Ariel Beery writes: There is no way to know how the protests will end within the Palestinian Authority, but we can reasonably expect Hamas will work to strengthen its position by attacking Israel. The last round of violence against Israel was launched when Hamas sought to protest the PA’s cancellation of planned elections. This next round of violence will be Hamas’ attempt to put the final nail in the PA. From a policy standpoint, we are unprepared. – Times of Israel

Middle East & North Africa

Lebanon’s economic situation is facing “immediate catastrophe,” according to a top U.S. diplomat, who said the country’s leaders need to demonstrate the will to reform before any external assistance can take place. – CNBC 

The U.S. State Department on Thursday approved a potential sale of heavy tactical vehicles to Kuwait for $445 million. – Defense News

Michael Rubin writes: President Joe Biden entered office promising diplomacy. His administration scrambled military transport to bring emergency medical supplies to India as a devastating COVID-19 crisis struck the world’s largest democracy. Perhaps it is time to recognize that the key to delegitimizing and defeating Iran’s militias in Iraq is through not only symbolic airstrikes but also providing what Tehran cannot. – Washington Examiner

Elana DeLozier writes: Marib matters because it is the Yemen National Army’s last major stronghold in the north, home to much of the country’s resource wealth, and a potential gateway to the south, where the Houthis could directly exploit fissures between the government and the Southern Transitional Council (STC). As a result, many believe the fall of Marib would constitute a point of no return for the conflict. – Washington Institute

Michael Knights writes: Stuck between relentless militia foes and a skeptical Congress, the Biden administration has to find a formula that will work better than the tit-for-tat of the past few months. Having seen during my time in Iraq what does and doesn’t deter these militias, the solution is simple to say, harder to do, but nonetheless essential. – Politico

Korean Peninsula

South Korean President Moon Jae-in exchanged letters exploring prospects for a summit with North Korean leader Kim Jong Un ahead of his own meeting in May with U.S. President Joe Biden, the South’s JoongAng Ilbo newspaper said on Friday. – Reuters 

In a message of unity with China, North Korean leader Kim Jong Un called out “hostile forces” trying to curb Chinese advancements. To honor the 100th anniversary of the founding of the Chinese Communist Party, Kim sent a message to Chinese President Xi Jinping expressing North Korea’s “firm unity” with China’s ruling party. – Newsweek 

Kim Jong Un’s warning that North Korea faced a “great crisis” over a quarantine breach is raising more questions about what’s going wrong inside his secretive regime. – Bloomberg 

Olivia Enos writes: Severe food insecurity and economic hardship are no doubt destabilizing, and while we don’t know exactly how destabilizing they might be, the United States and its ally South Korea should always be prepared for a humanitarian crisis. Both countries should shore up humanitarian contingency plans and ensure that as they craft these plans, protection of the North Korean people’s human rights lies at the center of the strategy. – Heritage Foundation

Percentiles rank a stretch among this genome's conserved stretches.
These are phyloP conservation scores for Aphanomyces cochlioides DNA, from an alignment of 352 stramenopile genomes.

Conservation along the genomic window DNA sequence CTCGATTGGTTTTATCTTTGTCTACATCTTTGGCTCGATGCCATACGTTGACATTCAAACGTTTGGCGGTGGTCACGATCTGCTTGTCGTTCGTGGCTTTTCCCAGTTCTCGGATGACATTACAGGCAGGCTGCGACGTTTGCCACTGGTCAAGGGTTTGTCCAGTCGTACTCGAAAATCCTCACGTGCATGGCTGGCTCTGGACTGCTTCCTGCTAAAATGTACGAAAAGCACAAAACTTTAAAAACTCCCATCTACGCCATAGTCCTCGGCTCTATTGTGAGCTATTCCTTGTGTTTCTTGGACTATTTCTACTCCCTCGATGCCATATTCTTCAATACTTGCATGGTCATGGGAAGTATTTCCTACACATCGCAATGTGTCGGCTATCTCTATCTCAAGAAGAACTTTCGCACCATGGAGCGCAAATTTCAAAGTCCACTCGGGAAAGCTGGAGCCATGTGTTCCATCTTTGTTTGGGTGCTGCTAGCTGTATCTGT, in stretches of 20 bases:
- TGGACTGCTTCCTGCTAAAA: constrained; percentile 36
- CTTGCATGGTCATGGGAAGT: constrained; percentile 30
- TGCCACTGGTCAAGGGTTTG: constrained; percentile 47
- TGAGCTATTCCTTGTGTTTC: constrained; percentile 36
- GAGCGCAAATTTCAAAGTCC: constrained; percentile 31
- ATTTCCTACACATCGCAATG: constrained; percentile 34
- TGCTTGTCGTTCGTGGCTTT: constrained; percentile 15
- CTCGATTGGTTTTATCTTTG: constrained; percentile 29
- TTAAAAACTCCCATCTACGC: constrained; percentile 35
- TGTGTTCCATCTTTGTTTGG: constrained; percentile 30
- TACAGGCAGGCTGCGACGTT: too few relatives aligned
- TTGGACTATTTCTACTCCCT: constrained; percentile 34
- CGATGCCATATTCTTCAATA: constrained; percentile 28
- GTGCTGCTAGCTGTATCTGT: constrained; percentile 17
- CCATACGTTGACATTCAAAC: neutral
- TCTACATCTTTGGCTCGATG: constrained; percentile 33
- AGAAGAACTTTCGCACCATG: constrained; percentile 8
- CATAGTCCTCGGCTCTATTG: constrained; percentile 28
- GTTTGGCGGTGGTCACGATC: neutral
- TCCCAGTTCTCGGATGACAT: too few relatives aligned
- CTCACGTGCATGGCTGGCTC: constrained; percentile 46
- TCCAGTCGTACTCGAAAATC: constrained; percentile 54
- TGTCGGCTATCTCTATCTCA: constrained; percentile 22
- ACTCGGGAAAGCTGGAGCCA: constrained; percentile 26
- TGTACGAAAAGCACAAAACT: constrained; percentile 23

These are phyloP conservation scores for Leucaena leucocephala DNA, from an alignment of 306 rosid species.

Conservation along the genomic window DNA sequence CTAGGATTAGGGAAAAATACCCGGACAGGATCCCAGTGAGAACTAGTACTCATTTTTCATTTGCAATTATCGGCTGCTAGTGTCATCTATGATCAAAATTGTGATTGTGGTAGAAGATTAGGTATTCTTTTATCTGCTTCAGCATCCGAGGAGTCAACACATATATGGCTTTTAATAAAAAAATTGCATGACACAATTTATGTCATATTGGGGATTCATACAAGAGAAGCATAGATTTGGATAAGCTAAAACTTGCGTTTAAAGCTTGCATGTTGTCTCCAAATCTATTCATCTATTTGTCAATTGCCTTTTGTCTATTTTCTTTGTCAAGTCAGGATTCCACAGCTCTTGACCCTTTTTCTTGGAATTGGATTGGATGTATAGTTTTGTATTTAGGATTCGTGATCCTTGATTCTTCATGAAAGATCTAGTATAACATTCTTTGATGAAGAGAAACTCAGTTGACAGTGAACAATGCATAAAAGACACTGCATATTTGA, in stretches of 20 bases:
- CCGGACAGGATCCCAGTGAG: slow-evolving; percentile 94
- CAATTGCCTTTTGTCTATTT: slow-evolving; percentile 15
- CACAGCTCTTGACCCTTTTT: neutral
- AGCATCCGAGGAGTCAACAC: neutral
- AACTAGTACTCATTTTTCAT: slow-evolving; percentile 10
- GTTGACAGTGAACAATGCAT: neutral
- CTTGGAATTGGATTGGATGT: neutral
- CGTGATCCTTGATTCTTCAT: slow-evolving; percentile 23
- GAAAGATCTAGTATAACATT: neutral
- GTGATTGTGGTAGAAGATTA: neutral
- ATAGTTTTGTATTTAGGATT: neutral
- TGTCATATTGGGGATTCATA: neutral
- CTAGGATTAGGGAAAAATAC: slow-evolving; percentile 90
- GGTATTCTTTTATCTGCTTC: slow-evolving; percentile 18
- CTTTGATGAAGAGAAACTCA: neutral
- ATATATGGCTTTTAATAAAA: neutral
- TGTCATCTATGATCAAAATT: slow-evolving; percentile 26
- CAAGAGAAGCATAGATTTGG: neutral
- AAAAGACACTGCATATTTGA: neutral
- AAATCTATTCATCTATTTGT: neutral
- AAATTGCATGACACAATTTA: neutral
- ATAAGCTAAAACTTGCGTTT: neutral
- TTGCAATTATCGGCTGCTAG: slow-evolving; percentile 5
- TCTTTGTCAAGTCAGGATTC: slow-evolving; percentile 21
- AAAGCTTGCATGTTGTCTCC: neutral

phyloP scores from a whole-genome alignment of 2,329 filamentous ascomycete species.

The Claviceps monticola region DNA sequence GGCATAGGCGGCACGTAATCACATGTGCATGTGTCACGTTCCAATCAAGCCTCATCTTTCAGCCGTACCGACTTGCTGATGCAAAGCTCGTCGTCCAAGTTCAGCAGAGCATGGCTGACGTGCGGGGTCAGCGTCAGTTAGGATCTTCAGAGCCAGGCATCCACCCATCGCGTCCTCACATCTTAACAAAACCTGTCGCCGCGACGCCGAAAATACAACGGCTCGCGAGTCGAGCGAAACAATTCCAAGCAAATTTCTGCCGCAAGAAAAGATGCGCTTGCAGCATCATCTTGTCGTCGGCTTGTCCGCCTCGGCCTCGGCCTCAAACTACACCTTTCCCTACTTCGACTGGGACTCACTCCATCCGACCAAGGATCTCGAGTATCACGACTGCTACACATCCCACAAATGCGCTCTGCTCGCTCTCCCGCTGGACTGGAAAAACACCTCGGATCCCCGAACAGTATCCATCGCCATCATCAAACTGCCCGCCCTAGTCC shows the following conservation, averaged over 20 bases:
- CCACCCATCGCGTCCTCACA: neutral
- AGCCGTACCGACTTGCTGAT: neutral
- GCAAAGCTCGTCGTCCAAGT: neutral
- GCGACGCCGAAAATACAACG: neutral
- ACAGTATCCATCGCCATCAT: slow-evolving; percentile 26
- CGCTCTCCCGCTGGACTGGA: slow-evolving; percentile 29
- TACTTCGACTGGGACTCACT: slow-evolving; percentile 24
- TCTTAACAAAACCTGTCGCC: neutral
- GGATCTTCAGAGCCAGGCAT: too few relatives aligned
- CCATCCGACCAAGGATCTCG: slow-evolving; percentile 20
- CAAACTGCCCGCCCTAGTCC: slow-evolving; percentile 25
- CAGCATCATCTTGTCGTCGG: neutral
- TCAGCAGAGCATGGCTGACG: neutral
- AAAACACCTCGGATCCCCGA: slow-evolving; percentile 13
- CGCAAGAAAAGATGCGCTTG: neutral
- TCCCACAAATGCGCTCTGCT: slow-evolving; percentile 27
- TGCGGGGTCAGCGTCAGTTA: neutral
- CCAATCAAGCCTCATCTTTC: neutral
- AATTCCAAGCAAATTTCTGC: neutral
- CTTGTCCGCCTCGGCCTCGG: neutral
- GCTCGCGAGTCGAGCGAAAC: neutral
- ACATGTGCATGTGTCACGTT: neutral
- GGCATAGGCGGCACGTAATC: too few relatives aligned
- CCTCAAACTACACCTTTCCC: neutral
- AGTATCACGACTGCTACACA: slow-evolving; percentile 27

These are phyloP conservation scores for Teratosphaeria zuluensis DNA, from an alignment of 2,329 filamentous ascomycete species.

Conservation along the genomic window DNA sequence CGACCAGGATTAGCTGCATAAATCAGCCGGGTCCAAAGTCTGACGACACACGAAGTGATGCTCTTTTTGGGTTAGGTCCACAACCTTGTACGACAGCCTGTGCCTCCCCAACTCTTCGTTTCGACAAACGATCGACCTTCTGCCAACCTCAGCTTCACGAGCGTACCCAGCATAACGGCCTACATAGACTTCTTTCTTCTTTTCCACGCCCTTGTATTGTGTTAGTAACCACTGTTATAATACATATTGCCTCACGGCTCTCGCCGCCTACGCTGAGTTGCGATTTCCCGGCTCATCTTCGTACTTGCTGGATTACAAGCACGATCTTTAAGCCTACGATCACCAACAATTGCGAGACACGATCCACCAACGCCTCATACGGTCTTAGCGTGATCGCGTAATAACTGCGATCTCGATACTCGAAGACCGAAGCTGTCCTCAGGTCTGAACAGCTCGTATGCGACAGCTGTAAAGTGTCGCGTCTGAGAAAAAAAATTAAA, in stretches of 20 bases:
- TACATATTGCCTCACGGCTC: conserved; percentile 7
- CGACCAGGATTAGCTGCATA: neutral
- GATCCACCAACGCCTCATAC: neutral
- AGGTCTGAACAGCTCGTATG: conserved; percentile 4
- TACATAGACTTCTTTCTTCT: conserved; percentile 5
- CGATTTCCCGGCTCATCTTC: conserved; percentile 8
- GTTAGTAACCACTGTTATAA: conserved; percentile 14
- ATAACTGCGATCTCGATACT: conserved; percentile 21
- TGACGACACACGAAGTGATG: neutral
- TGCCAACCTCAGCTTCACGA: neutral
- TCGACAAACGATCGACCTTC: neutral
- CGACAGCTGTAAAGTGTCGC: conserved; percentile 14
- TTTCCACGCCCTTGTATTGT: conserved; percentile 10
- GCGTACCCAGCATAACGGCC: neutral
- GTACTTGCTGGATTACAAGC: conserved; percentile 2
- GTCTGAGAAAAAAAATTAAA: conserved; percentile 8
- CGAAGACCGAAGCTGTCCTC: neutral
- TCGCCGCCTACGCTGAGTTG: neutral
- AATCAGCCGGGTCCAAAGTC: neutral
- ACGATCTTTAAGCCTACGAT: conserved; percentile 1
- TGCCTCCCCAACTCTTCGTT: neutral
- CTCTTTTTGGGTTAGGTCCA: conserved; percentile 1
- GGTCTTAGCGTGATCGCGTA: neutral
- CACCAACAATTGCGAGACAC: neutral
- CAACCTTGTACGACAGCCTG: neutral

Laura Rockwood, Jaewoo Shin and Matthew Frank write: In evaluating the stability of the North Korean political system, analysts are presented with an unfortunate dilemma. While the omnipresent risk of war and the country’s nuclear arsenal underscore the paramount importance of the question, the opacity of that system makes it exceedingly difficult to answer with any degree of certainty. – The National Interest 

Timo Kivimäki writes: Similarly, the North Korean nuclear weapons could be put behind a North Korean-Chinese dual-key arrangement. These weapons could then only be used for the protection of North Korean sovereign territory under an arrangement in which Chinese and North Korean leaders would both be needed for the authorization of the use of North Korean nuclear weapons. – The National Interest


For a century, the Chinese Communist Party has been a nationalist party. This can be a controversial point today, particularly among those who see the party’s focus on nationalist themes mainly as an instrument to retain power after the tarnishing of Communist ideology. But the reality is much more complicated. The party’s nationalist orientation is embedded in a long, historical line that connects the party of today with the patriotic ferment of the late Qing decline. – Foreign Policy 

In the span of one fateful century, a brief stretch for one of the oldest civilizations on the planet, the Chinese Communist Party has evolved from an intellectual guerilla movement of a few doven revolutionaries to a 95-million-strong titan that commands the world’s largest standing army and soon-to-be top economy. – Newsweek

The United States said on Thursday China’s rapid build-up of its nuclear forces was concerning and called on Beijing to engage with it “on practical measures to reduce the risks of destabilizing arms races.”  – Reuters

Joseph C. Sternberg writes: As China starts to imagine displacing the U.S. as the world’s largest economy, will its trading partners remain so tolerant of its lapses on economic reform, human rights and other matters? Beijing assumes the size of its economy will inoculate it against foreign pressure. But China’s export dependence raises the awkward question of whether that economic mass itself is largely a consequence of the rest of the world’s forbearance, which can be withdrawn. – Wall Street Journal  

Josh Rogin writes: The lesson of the last century was that appeasing aggressive, repressive, expansionist, nationalist, totalitarian dictatorships is more dangerous than confronting them. This July 1 is a stark reminder that we should believe Xi Jinping when he threatens to attack and undermine freedom and democracy — and then we must do more to push back, in Hong Kong, in Taiwan and in our own country. – Washington Post